Friday 29 January 2016

Grace and Mary, Melvin Bragg

Bragg’s Grace and Mary is a touching portrayal of a son desperately holding on to his mother as Alzheimer’s takes away her memories and sense of self. The ageing John makes the long drive from London to Cumbria as regularly as he can but always with a sense of guilt that he is not there more often. His visits are clearly painful to him as he ponders the impact of the loss of personal history. His love for his mother, however, is unceasingly apparent as he attempts to recreate her memories of the past.

In her distress Mary calls out for Grace, her mother. Initially this feels a statement of longing for parental comfort that never leaves us, a desire for the innocence of times past. As the novel progresses, however, and the story of Grace is revealed to us by John, we come to realise that perhaps it is a distress at a life unlived, now forever out of reach.

Grace’s story is a sad one from the moment of her birth, her mother not surviving the ordeal. She grows in to a beautiful, intelligent, strong-willed young woman but is faced with numerous tragedies. The past is clearly evoked in the descriptions of her experiences and the frustrations of a judgemental society. John’s narrative is so detailed, so evocative, that the reader forgets that we have an unreliable narrator. He is reconstructing the past from tales his mother told him, fabricating where necessary.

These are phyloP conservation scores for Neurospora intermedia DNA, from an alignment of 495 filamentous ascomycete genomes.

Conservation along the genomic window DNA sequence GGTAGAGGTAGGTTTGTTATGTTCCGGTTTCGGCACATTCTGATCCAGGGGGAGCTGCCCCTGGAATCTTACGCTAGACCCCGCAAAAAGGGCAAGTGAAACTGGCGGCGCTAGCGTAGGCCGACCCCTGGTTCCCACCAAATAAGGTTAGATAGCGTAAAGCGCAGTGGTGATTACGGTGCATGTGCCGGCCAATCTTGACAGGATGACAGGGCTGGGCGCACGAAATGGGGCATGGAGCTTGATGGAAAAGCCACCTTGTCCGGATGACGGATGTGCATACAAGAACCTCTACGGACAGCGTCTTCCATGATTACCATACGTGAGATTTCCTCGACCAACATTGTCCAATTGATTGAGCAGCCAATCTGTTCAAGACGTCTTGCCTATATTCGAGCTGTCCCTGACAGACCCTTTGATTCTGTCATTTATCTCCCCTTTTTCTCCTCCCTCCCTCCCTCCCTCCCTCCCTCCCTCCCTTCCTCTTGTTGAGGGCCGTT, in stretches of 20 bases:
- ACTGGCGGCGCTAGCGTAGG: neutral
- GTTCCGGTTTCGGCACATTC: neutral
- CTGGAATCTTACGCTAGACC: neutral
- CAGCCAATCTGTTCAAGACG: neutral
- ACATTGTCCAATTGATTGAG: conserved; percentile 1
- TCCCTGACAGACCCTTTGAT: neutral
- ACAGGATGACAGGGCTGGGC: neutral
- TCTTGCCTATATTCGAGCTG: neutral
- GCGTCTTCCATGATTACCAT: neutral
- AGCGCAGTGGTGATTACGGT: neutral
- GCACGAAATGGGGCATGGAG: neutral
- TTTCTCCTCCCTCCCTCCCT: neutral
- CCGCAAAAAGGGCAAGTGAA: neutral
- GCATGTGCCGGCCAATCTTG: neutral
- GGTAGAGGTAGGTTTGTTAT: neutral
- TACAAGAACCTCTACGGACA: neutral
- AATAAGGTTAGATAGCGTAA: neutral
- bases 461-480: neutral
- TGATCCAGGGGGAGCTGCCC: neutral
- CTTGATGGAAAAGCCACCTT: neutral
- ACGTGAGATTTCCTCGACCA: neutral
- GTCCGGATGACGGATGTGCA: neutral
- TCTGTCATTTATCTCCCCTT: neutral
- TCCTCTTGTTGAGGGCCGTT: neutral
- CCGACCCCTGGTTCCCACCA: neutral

He questions Mary, attempting to nudge her memories, to bring her back to herself. At some moments he is successful, at others he pushes too hard. Although clearly painful for him, when asked about his father, deceased over a decade previous, he constructs an account of his day as though he were no further than down the road, at their home. John delights in the effect this has on his mother and allows himself to indulge in the fantasy.

A touching novel that deals with very real issues. The distress of coping with losing a loved one to Alzheimers is accompanied by the pressing struggle of an ageing society to support its elders. John’s grief and guilt are very relatable and the palpable love he has for his mother makes this an emotional read.

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